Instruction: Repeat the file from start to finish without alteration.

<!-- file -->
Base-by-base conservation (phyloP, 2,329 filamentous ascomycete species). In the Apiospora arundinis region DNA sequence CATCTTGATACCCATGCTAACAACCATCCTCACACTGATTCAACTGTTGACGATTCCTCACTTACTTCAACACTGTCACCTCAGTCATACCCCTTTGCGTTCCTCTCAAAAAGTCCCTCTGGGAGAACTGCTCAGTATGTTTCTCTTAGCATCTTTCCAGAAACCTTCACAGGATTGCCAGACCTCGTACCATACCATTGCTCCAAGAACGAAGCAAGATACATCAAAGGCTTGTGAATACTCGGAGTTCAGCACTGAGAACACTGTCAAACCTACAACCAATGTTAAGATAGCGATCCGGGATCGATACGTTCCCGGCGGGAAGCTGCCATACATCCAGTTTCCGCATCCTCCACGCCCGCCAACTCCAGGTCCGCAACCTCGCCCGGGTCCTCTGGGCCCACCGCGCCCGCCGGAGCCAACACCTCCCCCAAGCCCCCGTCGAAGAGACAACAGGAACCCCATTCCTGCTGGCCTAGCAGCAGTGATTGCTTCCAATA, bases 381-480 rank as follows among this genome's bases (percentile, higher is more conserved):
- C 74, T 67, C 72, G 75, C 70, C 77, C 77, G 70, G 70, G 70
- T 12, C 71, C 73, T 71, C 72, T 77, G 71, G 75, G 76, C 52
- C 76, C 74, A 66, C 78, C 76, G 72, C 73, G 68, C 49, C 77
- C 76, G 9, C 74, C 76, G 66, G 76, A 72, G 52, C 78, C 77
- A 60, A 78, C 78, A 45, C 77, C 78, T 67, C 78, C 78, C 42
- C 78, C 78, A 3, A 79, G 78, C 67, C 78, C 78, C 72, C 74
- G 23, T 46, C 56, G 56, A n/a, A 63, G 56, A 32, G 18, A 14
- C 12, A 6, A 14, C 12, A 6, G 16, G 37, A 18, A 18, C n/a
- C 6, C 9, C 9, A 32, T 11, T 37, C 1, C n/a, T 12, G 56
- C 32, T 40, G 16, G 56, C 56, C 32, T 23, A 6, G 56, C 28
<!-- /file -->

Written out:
Base-by-base conservation (phyloP, 2,329 filamentous ascomycete species). In the Apiospora arundinis region DNA sequence CATCTTGATACCCATGCTAACAACCATCCTCACACTGATTCAACTGTTGACGATTCCTCACTTACTTCAACACTGTCACCTCAGTCATACCCCTTTGCGTTCCTCTCAAAAAGTCCCTCTGGGAGAACTGCTCAGTATGTTTCTCTTAGCATCTTTCCAGAAACCTTCACAGGATTGCCAGACCTCGTACCATACCATTGCTCCAAGAACGAAGCAAGATACATCAAAGGCTTGTGAATACTCGGAGTTCAGCACTGAGAACACTGTCAAACCTACAACCAATGTTAAGATAGCGATCCGGGATCGATACGTTCCCGGCGGGAAGCTGCCATACATCCAGTTTCCGCATCCTCCACGCCCGCCAACTCCAGGTCCGCAACCTCGCCCGGGTCCTCTGGGCCCACCGCGCCCGCCGGAGCCAACACCTCCCCCAAGCCCCCGTCGAAGAGACAACAGGAACCCCATTCCTGCTGGCCTAGCAGCAGTGATTGCTTCCAATA, bases 381-480 rank as follows among this genome's bases (percentile, higher is more conserved):
- C 74, T 67, C 72, G 75, C 70, C 77, C 77, G 70, G 70, G 70
- T 12, C 71, C 73, T 71, C 72, T 77, G 71, G 75, G 76, C 52
- C 76, C 74, A 66, C 78, C 76, G 72, C 73, G 68, C 49, C 77
- C 76, G 9, C 74, C 76, G 66, G 76, A 72, G 52, C 78, C 77
- A 60, A 78, C 78, A 45, C 77, C 78, T 67, C 78, C 78, C 42
- C 78, C 78, A 3, A 79, G 78, C 67, C 78, C 78, C 72, C 74
- G 23, T 46, C 56, G 56, A n/a, A 63, G 56, A 32, G 18, A 14
- C 12, A 6, A 14, C 12, A 6, G 16, G 37, A 18, A 18, C n/a
- C 6, C 9, C 9, A 32, T 11, T 37, C 1, C n/a, T 12, G 56
- C 32, T 40, G 16, G 56, C 56, C 32, T 23, A 6, G 56, C 28